Swap Market ?
Foreign currency swap (Swap Market), known as an forex swap, is an agreement between two foreign parties to exchange currencies. Arrangement comprises exchanging principal and interest on one loan for principal and interest payments on another loan of similar amount.
A party borrows currency from a third party while simultaneously lending that party another currency.
Foreign Currency Swaps :
Currency swaps originally adopted by the World Bank in 1981 in order to obtain German marks and Swiss francs. On loans with durations of up to ten years, this type of swap is possible. During the term of a currency swap, each party continues to pay interest on the swapped principal amounts.
When swap completed, principle amounts re-exchanged at a pre-determined rate or the spot rate. In a fixed-for-fixed currency swap, fixed interest payments exchanged for variable interest payments in one currency.
What is a Currency Swap and How Does It Work?
The counter-parties in a currency swap, also known as an FX swap, exchange predetermined amounts in two currencies. One party may receive 100 million British pounds (GBP), while the other may receive $125 million. This equates to a 1.25 GBP/USD exchange rate.
To complete the transaction, they will switch at the end of the agreement, either at the original exchange rate or at a pre-agreed rate.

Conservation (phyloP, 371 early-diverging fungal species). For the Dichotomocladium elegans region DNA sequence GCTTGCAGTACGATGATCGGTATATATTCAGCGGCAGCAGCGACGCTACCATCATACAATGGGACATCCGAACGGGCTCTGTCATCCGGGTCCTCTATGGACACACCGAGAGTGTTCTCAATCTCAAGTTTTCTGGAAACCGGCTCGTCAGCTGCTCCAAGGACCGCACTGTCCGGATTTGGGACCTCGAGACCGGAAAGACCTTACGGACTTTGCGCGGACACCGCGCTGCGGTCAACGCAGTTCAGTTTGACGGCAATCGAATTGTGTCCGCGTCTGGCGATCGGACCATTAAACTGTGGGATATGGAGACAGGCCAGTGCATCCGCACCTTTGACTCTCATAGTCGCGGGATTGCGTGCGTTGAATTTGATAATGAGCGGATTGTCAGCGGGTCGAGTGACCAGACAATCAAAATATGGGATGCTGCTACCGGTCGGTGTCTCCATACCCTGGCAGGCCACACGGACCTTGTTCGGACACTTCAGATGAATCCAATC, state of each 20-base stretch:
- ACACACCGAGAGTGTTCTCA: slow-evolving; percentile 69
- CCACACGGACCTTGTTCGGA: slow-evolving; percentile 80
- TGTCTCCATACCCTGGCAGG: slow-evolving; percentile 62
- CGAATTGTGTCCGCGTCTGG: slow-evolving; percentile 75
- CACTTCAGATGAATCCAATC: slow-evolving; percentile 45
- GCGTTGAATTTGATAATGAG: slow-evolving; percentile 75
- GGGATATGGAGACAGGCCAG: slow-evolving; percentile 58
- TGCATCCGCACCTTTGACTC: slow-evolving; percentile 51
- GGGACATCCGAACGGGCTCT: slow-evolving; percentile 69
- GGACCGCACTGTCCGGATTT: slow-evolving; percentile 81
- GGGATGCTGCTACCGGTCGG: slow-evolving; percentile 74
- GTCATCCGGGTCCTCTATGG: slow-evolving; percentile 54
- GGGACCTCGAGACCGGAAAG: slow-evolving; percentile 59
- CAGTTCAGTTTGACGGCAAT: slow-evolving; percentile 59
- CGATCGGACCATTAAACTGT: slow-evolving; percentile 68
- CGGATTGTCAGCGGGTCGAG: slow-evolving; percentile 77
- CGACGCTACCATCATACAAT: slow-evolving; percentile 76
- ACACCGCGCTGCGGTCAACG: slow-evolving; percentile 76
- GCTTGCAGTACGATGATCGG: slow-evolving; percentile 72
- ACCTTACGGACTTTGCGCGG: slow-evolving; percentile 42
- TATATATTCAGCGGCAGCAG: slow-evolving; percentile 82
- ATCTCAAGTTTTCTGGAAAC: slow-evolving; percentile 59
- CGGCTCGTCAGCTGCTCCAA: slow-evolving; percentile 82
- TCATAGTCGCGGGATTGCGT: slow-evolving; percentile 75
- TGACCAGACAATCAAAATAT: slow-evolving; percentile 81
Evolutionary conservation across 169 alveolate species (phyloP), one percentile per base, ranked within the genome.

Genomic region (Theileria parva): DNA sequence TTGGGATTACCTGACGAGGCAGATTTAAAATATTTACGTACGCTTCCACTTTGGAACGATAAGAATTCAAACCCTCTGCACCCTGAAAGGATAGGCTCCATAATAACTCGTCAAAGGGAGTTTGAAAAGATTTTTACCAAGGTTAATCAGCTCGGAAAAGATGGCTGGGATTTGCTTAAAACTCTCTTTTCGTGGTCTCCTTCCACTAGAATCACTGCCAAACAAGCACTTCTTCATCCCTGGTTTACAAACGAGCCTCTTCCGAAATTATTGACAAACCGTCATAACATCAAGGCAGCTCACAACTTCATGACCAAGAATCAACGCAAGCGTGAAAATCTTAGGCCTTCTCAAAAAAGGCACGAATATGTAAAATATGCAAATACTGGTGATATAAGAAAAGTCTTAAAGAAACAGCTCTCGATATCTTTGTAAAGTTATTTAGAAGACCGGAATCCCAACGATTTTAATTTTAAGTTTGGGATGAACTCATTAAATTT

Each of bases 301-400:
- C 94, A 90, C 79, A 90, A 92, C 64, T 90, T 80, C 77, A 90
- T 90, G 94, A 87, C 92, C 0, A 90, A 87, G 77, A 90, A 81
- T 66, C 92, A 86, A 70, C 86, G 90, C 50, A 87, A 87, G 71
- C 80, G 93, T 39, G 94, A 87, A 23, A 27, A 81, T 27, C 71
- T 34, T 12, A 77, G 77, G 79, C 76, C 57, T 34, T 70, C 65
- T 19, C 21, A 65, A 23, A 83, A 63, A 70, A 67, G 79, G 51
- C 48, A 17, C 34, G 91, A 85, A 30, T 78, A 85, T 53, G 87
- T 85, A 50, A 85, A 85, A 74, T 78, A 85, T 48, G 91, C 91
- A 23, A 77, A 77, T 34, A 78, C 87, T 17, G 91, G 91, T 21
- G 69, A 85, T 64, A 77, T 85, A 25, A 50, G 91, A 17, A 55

Example From the Real World
Consider a company that has US dollars but needs British pounds to establish a new venture in the United Kingdom.In the meanwhile, a British company needs US capital to make a US investment.
They meet through their banks and reach an arrangement to get the money they need without having to go to a foreign bank for a loan, which would almost definitely come with higher interest rates and a heavier debt load. Currency swaps not required to recorded on a company’s balance sheet, although loans.
Learning about Foreign Exchange Swaps
Both parties must own a currency and require the counterparty’s currency in order for a foreign exchange swap to be successful. Two “legs” are present:
The initial leg involves a deal at the current spot rate. Amounts of equal value exchanged between the parties at the current exchange rate. The exchange rate at the start date is the spot rate.
A transaction at the predetermined forward rate at maturity makes up the second leg. Each party receives the currency they lent and returns the currency they borrowed after exchanging quantities once again.
The exchange rate for a future transaction is known as the “forward rate,” and it is often decided by the parties based on their estimates for the relative appreciation or depreciation of the currencies. Expectations are based on the interest rates that the different currencies are willing to give, as shown by interest rate parity. In order to offset anticipated depreciation against currency B, currency A may provide a higher interest rate, and vice versa.
Formula for Interest Rate Parity
Swaps of foreign currencies can be used to borrow or lend money without taking out a cross-border loan. By securing the forward rate and confirming the future payment, it also avoids the danger of currency fluctuations.
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